The first Power Kit emerged in May 2022, built in the kitchen of the hotel the team were staying at in Lviv, western Ukraine, said Volynets, 30. They’ve since made more than 2,100 at a cost of about $15 each and distribute them free of charge to soldiers.Read More:Europe Can’t Supply Ukraine With Weapons Fast Enough, Here’s WhyUkrainians Dig Into Their Own Pockets to Fund Drones and MortarsUkraine Arms Chief Ramps Up Production Despite Missile Strikes
Yevhenii Rvachov was IT specialist working with civilian drones in the northern city of Kharkiv before the invasion. He too consulted with soldiers after co-founding a company, Skylab UA, to make a bomb-dropping quadrocopter — a drone with four rotors — in April last year.
They told him they needed ground robots to make supplying forward positions less dangerous. So Skylab built the Sirko-S, a remote-controlled go-cart-like carrier with thermal cameras that can be used to bring up supplies or evacuate wounded. They’ll cost of $8,000-$10,000 each.
The company’s $5,000 “Johnny” is a shoe-box-size version, with a view to forward surveillance, kamikaze bombing runs or to help emergency services find survivors in collapsed buildings, according to Rvachov. All three products are registered with Brave 1, with grants approved, according to the organizers. Ten quadrocopters are in action at the front.
Close to the Polish border, a company called Citius-S is converting six-wheel drive cargo trucks into armored vehicles for clearing land mines and unexploded ordinance. The State Emergency Service of Ukraine saw the prototype in action last month and ordered 33 units, according to the company.
For underwater mines, the Institute for Problems of Artificial Intelligence at Ukraine’s Academy of Sciences is developing a submersible device to find and retrieve ordinance left behind by the Russians. A prototype of the cuboid robot just began tests of its electronic systems, according to Sergii Simchenko, a PhD candidate in physics and math at the institute, who is working on the project.
Not every innovation or adaptation is about weapons, though. The Bohun amphibious all-terrain vehicle has huge tires with fin-like tread to climb over fallen trees or cross lakes and rivers. It was designed for Ukraine’s hunters and fishermen, and since the Russian invasion a number were adapted for military use and sent to the front.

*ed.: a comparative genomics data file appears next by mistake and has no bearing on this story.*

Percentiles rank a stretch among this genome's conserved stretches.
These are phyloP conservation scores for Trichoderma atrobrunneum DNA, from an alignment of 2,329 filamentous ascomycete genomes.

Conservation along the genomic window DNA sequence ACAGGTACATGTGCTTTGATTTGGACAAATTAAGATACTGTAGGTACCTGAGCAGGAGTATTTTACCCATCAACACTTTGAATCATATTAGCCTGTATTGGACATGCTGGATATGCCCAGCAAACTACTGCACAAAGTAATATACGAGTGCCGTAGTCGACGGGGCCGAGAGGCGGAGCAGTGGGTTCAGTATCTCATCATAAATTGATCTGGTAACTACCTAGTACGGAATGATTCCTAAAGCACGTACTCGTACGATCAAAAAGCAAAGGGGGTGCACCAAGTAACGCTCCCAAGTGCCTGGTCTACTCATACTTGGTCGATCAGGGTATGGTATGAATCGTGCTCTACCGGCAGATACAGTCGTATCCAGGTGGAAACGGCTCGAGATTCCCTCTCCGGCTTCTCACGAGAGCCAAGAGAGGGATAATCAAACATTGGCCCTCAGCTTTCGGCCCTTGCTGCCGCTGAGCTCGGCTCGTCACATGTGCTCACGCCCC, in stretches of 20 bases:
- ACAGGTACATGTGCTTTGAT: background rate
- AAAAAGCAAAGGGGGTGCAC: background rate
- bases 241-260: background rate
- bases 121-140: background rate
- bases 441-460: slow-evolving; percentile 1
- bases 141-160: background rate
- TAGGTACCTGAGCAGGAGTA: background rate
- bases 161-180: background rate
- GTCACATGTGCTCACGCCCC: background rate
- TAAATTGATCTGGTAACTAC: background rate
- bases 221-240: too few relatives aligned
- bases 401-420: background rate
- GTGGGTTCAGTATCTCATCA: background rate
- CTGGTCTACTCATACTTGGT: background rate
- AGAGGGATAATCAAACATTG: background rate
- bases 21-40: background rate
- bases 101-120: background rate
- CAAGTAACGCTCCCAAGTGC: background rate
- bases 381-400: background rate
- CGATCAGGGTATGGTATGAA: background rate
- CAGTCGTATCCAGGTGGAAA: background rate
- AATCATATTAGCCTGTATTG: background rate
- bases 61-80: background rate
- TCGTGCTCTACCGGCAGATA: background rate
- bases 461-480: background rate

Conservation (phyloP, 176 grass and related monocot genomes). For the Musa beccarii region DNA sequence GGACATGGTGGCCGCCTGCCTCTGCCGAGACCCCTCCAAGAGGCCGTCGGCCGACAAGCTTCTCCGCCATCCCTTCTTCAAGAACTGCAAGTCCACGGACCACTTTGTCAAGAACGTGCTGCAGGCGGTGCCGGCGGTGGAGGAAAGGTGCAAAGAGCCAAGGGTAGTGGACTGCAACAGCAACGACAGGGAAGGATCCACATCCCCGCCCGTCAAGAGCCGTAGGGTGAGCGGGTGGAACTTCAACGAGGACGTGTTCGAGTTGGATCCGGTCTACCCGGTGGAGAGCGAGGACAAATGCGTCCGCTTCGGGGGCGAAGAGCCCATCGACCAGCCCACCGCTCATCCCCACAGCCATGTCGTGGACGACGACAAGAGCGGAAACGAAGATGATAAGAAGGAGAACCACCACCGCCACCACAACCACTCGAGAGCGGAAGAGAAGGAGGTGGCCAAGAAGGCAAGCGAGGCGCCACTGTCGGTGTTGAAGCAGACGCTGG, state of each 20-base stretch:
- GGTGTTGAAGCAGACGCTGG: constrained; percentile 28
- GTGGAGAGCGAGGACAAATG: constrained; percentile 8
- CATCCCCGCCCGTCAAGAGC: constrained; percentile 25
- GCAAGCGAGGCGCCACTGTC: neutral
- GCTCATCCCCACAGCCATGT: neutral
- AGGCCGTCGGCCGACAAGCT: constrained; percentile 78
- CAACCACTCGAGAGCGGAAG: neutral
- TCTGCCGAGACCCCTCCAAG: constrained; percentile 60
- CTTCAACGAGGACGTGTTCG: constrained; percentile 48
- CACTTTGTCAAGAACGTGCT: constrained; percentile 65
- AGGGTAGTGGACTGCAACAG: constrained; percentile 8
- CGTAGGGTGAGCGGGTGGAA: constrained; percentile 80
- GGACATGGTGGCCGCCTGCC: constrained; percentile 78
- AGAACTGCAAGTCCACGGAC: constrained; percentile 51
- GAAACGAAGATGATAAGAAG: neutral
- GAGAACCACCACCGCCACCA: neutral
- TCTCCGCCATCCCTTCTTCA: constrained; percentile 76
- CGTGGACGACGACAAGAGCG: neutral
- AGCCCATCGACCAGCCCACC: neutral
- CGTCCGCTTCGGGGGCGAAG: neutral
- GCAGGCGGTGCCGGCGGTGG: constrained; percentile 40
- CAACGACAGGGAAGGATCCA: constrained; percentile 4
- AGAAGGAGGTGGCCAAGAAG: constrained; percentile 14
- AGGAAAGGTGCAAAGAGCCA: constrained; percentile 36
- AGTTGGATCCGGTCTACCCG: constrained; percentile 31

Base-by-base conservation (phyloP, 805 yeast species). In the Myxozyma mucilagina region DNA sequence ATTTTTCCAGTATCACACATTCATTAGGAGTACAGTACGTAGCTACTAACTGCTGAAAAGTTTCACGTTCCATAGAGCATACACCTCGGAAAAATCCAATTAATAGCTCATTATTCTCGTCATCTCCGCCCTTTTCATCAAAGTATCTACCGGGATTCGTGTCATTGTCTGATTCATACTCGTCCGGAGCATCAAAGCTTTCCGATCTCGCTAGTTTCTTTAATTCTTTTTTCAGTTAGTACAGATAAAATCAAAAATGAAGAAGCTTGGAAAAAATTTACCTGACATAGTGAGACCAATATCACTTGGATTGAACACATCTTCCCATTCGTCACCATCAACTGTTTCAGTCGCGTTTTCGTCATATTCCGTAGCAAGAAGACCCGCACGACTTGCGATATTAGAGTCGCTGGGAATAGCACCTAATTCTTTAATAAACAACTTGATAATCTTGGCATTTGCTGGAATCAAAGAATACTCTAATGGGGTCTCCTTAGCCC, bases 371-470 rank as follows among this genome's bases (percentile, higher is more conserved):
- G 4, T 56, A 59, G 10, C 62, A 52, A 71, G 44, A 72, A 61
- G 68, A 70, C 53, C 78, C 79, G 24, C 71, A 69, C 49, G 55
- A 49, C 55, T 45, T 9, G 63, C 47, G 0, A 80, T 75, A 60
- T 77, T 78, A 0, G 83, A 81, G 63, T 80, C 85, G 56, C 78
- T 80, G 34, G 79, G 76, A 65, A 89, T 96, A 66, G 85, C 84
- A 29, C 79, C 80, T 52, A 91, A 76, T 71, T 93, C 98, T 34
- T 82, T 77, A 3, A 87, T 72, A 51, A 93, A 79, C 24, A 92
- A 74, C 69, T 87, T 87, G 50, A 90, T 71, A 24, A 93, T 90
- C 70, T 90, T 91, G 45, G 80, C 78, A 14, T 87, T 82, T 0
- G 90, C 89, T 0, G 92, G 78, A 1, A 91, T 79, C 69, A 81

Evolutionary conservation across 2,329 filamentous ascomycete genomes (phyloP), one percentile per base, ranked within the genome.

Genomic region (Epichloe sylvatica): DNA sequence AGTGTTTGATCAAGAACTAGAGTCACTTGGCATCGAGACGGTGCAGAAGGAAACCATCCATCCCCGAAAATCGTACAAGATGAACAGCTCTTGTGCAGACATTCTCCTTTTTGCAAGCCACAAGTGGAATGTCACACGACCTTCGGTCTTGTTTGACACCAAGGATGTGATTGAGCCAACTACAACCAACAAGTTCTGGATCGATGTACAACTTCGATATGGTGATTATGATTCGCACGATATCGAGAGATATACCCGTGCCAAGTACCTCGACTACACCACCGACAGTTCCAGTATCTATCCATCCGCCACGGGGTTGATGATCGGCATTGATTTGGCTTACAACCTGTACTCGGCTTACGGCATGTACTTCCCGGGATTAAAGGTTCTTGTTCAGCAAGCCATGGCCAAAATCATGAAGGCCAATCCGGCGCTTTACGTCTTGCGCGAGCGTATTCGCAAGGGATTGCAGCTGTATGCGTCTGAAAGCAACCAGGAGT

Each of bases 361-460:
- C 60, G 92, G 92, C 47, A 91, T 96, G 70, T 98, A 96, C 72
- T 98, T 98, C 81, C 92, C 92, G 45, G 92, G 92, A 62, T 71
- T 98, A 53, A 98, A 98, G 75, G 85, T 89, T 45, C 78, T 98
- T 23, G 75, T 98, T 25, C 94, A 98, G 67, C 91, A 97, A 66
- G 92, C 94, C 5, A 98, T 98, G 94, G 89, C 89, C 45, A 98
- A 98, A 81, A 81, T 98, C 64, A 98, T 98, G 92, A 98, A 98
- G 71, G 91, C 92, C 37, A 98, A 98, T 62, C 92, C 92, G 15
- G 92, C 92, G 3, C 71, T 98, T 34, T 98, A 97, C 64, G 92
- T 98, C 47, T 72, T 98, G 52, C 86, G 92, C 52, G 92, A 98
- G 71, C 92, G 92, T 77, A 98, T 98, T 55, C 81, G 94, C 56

But in June, six of the newer Bohun-2 model also were converted to help evacuate victims of the flooding around the city of Kherson that followed destruction of a dam on Ukraine’s massive Dnipro River. Lights and loudhailers were added outside the cabins, as well as extra batteries, removable seats and helicopter-ready metal stretchers inside.
Back at the Inscience conference, Sergiy Danylov was showing off the software his team at Anima have created. It uses an image-based test to measure levels of depression and anxiety with a web cam that follows eye movement to add objectivity.
The test involves looking at a series of trigger images, such as snakes, spiders and mutilated corpses, in each case on a split screen with more emotionally neutral options opposite. The key lies in how subjects respond, with some looking away to avoid the danger signals and others unable to take their eyes off them.
That helps with diagnosis of battle stress, which if caught early can be prevented from developing into PTSD, said Danylov, who has a PhD in neurobiology. The Anima program is for now aimed at soldiers and refugees, but the Ukrainian Health Ministry said last year that PTSD could end up affecting 57% of the population.
Anima has given the software to combat psychologists, who are using it unofficially to measure stress levels among troops and rest those at risk. The program has not yet been approved and licensed by the regulator, a years-long process.
But it’s already on the radar of the Brave 1 program. “Know this team,” Iryna Supruniuk, Communications Lead at Brave 1, said in an emailed response to questions. Anima wasn’t yet on her platform, she said, but it seems only a question of time. “Really nice solution.”